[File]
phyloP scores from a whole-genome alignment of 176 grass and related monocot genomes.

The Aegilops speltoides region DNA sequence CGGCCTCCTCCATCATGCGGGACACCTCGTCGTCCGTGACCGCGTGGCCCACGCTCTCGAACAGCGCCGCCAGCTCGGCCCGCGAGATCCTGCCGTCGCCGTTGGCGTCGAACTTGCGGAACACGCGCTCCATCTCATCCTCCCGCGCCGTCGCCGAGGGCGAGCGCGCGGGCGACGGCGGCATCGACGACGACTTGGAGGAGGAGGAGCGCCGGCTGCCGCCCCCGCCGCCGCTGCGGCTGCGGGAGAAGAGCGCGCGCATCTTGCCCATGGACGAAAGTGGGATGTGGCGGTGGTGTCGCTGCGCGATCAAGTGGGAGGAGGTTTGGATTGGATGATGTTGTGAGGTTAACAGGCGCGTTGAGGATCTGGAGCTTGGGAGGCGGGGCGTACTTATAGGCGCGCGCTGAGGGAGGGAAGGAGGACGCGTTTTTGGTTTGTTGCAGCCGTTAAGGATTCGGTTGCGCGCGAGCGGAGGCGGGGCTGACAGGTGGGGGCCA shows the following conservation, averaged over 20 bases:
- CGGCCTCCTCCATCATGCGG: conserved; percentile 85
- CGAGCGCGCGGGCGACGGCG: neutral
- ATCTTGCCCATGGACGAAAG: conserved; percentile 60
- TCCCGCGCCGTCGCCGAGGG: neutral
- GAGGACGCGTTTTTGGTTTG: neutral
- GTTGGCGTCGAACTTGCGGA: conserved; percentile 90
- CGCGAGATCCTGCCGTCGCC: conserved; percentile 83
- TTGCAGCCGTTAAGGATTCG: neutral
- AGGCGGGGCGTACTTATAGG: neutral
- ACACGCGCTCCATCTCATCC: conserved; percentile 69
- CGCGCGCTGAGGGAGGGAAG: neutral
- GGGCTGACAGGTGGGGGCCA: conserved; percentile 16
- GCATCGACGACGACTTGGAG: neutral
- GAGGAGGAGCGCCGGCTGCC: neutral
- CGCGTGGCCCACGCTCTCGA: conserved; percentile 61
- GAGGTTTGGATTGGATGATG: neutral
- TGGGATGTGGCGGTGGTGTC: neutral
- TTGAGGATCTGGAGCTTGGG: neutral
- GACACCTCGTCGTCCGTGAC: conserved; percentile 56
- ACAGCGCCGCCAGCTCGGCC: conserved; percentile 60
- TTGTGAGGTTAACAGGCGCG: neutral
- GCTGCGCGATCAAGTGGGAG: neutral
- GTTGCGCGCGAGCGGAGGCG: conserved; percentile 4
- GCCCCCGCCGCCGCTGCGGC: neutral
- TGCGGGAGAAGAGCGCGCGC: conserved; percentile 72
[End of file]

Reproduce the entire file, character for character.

phyloP scores from a whole-genome alignment of 176 grass and related monocot genomes.

The Aegilops speltoides region DNA sequence CGGCCTCCTCCATCATGCGGGACACCTCGTCGTCCGTGACCGCGTGGCCCACGCTCTCGAACAGCGCCGCCAGCTCGGCCCGCGAGATCCTGCCGTCGCCGTTGGCGTCGAACTTGCGGAACACGCGCTCCATCTCATCCTCCCGCGCCGTCGCCGAGGGCGAGCGCGCGGGCGACGGCGGCATCGACGACGACTTGGAGGAGGAGGAGCGCCGGCTGCCGCCCCCGCCGCCGCTGCGGCTGCGGGAGAAGAGCGCGCGCATCTTGCCCATGGACGAAAGTGGGATGTGGCGGTGGTGTCGCTGCGCGATCAAGTGGGAGGAGGTTTGGATTGGATGATGTTGTGAGGTTAACAGGCGCGTTGAGGATCTGGAGCTTGGGAGGCGGGGCGTACTTATAGGCGCGCGCTGAGGGAGGGAAGGAGGACGCGTTTTTGGTTTGTTGCAGCCGTTAAGGATTCGGTTGCGCGCGAGCGGAGGCGGGGCTGACAGGTGGGGGCCA shows the following conservation, averaged over 20 bases:
- CGGCCTCCTCCATCATGCGG: conserved; percentile 85
- CGAGCGCGCGGGCGACGGCG: neutral
- ATCTTGCCCATGGACGAAAG: conserved; percentile 60
- TCCCGCGCCGTCGCCGAGGG: neutral
- GAGGACGCGTTTTTGGTTTG: neutral
- GTTGGCGTCGAACTTGCGGA: conserved; percentile 90
- CGCGAGATCCTGCCGTCGCC: conserved; percentile 83
- TTGCAGCCGTTAAGGATTCG: neutral
- AGGCGGGGCGTACTTATAGG: neutral
- ACACGCGCTCCATCTCATCC: conserved; percentile 69
- CGCGCGCTGAGGGAGGGAAG: neutral
- GGGCTGACAGGTGGGGGCCA: conserved; percentile 16
- GCATCGACGACGACTTGGAG: neutral
- GAGGAGGAGCGCCGGCTGCC: neutral
- CGCGTGGCCCACGCTCTCGA: conserved; percentile 61
- GAGGTTTGGATTGGATGATG: neutral
- TGGGATGTGGCGGTGGTGTC: neutral
- TTGAGGATCTGGAGCTTGGG: neutral
- GACACCTCGTCGTCCGTGAC: conserved; percentile 56
- ACAGCGCCGCCAGCTCGGCC: conserved; percentile 60
- TTGTGAGGTTAACAGGCGCG: neutral
- GCTGCGCGATCAAGTGGGAG: neutral
- GTTGCGCGCGAGCGGAGGCG: conserved; percentile 4
- GCCCCCGCCGCCGCTGCGGC: neutral
- TGCGGGAGAAGAGCGCGCGC: conserved; percentile 72